By Karthika Swamy Cohen
Sea ice is significant in many ways. It helps keep the polar regions cool. Because of its bright surface, 80 percent of the sunlight striking it is reflected back into space. As the ice melts in warmer weather, parts of the ocean surface are exposed. The ocean surface—being darker—absorbs 90 percent of the sunlight instead of reflecting it. Is heats up the oceans, and temperatures rise further. Sea ice thus helps moderate global climate. Even a mild increase in temperature at the poles can lead to much greater warming over time.
Sea ice is also ecologically important. It harbors a rich variety of flora and fauna, from microorganisms such as algae and bacteria living within its microstructure and crustaceans feeding on its underside to large mammals such as penguins and polar bears that live on it.
Physically, sea ice is a porous composite. The microstructure of the ice evolves as a function of temperature and salinity. Generally speaking, it mainly comprises a solid matrix of pure ice, with impurities such as brine, salt, and air, among other substances. Brine inclusions in sea ice create brine channels, which allow fluids to transport within ice.
Sea ice algae are among the microorganisms that inhabit the ice. They make up the base of food chain and need nitrogen and carbon in order to survive. They secret extra cellular polymeric substances (EPS), which protect them from the harsh environment; these secretions help shield the organisms from osmotic shock, freezing, and predation.
At the SIAM Conference on Mathematics of Planet Earth, being held this week in Philadelphia, Pa., Kyle R. Steffen of the University of Utah described a mathematical model for sea ice permeability.
Steffen began by describing sea ice’s permeable features, which allow fluid to transmit through it.
“Without the ability of sea ice to conduct fluid, algae would not survive,” he said. “The biology is certainly affected by the fluid properties of ice. But how does biology affect the physics?”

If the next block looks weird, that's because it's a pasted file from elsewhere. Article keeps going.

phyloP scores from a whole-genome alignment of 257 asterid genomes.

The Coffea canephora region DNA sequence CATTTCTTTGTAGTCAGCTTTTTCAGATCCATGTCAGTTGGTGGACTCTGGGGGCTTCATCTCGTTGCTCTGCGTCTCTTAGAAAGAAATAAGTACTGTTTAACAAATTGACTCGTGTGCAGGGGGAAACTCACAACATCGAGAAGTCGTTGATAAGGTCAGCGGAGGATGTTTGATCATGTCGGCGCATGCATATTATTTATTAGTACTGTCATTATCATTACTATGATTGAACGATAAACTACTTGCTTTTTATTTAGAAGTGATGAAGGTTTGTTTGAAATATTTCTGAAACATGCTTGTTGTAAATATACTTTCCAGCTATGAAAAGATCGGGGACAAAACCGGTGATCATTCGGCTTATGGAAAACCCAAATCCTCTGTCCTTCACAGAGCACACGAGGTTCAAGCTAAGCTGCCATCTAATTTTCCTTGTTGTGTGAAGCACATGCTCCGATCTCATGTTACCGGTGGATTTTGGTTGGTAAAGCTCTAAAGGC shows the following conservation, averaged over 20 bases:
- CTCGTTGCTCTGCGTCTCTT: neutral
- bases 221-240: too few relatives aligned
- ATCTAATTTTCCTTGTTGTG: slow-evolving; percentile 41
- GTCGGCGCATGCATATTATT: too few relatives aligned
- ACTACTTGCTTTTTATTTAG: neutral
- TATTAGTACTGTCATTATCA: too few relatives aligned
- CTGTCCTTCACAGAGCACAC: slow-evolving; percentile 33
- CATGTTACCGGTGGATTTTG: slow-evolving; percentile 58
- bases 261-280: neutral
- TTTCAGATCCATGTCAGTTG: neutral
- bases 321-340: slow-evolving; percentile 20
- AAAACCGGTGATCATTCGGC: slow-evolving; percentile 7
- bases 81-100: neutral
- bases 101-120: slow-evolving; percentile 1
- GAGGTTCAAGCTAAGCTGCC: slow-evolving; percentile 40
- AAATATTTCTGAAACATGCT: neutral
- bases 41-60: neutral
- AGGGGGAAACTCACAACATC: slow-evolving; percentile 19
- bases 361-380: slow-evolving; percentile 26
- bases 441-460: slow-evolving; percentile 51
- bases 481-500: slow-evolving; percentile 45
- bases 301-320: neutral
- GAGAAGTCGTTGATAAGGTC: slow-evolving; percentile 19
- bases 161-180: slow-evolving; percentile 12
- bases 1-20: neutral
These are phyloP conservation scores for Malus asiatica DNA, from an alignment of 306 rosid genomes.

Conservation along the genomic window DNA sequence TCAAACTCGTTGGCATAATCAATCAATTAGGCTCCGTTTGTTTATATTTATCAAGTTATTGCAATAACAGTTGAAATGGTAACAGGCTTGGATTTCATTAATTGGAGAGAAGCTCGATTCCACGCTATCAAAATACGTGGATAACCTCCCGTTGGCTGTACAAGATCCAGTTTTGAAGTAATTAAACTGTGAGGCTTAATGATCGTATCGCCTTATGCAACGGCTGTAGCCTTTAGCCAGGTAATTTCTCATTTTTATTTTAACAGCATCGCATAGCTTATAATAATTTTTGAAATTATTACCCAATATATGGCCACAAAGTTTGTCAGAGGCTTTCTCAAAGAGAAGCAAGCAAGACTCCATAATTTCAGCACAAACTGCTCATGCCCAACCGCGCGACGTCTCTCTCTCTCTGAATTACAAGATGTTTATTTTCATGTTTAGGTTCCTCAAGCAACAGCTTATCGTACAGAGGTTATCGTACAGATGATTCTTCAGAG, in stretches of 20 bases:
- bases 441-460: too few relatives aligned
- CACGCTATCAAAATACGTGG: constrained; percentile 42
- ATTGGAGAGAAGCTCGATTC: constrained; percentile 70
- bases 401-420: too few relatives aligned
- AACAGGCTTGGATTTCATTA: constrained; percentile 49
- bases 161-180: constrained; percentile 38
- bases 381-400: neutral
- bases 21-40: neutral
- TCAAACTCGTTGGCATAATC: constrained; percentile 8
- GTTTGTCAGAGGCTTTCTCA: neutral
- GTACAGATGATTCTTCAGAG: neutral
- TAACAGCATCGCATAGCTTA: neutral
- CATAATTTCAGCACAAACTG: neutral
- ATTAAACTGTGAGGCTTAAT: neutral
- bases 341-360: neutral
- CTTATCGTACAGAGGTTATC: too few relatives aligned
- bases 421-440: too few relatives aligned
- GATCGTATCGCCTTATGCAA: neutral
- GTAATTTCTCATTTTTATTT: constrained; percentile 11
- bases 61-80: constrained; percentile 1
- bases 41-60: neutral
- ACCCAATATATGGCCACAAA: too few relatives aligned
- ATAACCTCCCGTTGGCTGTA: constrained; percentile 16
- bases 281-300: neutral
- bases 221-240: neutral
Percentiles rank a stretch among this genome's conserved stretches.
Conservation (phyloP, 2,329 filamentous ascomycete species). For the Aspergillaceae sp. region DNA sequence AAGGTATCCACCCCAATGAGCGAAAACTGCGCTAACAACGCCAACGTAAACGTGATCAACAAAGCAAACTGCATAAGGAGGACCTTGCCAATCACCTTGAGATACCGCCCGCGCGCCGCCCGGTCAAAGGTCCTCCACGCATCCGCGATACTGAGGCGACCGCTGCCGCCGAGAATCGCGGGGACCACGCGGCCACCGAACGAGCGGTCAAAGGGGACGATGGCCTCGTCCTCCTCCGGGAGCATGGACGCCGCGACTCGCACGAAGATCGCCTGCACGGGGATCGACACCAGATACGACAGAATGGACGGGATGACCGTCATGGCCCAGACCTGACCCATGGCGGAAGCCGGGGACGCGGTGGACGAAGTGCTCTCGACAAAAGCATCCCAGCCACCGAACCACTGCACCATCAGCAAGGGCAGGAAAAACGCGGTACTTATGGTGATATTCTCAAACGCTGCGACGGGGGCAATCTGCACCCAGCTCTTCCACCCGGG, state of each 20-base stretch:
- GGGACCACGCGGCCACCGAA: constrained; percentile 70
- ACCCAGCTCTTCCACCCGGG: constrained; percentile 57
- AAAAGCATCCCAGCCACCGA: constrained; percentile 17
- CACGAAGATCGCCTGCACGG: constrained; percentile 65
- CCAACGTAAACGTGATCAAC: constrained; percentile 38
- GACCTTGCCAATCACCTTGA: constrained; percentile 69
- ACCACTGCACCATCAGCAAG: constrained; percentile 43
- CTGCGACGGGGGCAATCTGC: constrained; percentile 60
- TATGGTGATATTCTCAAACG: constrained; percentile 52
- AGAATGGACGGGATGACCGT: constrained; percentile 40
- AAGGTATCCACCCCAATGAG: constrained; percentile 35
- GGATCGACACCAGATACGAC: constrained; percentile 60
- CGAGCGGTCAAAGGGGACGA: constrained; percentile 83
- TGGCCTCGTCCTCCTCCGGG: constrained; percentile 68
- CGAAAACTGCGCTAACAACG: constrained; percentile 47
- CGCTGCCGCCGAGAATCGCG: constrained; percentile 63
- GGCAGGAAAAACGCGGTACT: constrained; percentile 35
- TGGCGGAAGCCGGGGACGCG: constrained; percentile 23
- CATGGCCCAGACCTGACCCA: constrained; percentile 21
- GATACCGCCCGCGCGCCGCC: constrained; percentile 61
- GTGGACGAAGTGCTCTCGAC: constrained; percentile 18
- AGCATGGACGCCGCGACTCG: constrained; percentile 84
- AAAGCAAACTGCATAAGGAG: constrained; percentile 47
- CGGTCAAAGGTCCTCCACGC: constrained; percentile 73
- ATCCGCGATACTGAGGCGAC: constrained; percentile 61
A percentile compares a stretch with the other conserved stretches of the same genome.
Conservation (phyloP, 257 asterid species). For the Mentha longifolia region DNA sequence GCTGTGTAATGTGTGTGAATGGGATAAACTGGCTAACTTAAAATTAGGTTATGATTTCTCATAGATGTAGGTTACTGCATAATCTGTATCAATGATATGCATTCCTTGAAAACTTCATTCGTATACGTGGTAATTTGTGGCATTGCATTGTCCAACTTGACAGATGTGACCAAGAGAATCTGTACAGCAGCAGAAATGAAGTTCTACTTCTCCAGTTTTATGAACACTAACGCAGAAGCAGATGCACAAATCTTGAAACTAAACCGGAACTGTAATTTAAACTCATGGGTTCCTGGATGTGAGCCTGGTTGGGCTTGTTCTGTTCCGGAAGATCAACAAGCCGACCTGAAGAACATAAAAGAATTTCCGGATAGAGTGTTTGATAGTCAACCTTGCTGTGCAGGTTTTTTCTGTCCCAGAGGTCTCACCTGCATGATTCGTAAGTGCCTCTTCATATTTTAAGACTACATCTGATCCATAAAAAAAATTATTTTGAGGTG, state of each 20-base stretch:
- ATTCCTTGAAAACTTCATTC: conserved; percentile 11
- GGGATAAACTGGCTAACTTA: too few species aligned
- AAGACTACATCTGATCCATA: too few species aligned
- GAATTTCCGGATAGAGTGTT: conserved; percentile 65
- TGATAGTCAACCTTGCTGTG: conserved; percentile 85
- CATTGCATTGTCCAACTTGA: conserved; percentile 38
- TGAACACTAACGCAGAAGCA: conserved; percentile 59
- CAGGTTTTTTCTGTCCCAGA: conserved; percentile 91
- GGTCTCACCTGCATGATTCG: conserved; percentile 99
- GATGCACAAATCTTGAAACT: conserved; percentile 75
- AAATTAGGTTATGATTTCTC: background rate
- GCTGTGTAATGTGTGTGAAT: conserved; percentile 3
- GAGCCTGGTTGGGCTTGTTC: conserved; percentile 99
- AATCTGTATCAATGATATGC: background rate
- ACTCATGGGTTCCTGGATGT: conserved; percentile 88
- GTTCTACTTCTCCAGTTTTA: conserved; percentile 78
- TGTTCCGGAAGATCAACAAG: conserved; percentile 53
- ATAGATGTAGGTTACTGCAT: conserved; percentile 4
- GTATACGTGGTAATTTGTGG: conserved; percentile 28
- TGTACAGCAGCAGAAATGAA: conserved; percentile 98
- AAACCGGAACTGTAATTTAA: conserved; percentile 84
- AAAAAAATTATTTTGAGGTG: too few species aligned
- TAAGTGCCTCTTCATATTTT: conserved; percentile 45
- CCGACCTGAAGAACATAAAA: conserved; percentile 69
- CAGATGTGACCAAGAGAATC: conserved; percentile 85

In other words, how does the algae affect the fluid permeability of sea ice?
Steffen and his group considered a random network model for fluid transport through sea ice with entrained EPS to study EPS-induced changes in sea ice fluid permeability. It is important to study this decrease in permeability, which is significant in physical or ecological process models involving fluid or nutrient transport.
The team found that the cross-sectional areas of the brine inclusions in sea ice are described by a bimodal lognormal distribution. Their model, which describes effective fluid permeability, is based on a random network of pipes with cross-sectional areas chosen from a bimodal distribution.
Each node in the random network is seen to be in balance or flux. The team solved for the pressure at each node and computed the pressure to determine fluid permeability of sea ice.
In mid-nineties, researchers observed that in young sea ice without EPS, brine channels are essentially logarithmically distributed. Steffen and his colleagues used this as a starting point to formulate their analysis. They derived the rigorous upper bound for a general porous medium of a specific volume fraction. This generated a lot of interesting mathematics and the team found that having a lognormal distribution does not appear to be relevant in this case.
They were able to quantify in a rigorous way that the logarithm of the cross-sectional areas seems to be better fit by a bimodal distribution rather than a normal distribution. Hence, they replaced the lognormal distribution with a bimodal-lognormal distribution. Using this new bimodal-lognormal distribution they were able to derive an analogous expression for rigorous upper bound for fluid permeability of sea ice.
While effective fluid permeability of sea ice is significant in that it affects the properties of sea ice and consequently, polar ecosystems and climate models, the biological and geochemical effects on this parameter and not well understood. The model Steffen described is the first two-dimensional model describing microscale biochemical effects, specifically from the presence of algal secretions, on larger scale sea ice properties. Steffen and his team validated their numerical simulations with experimental observations.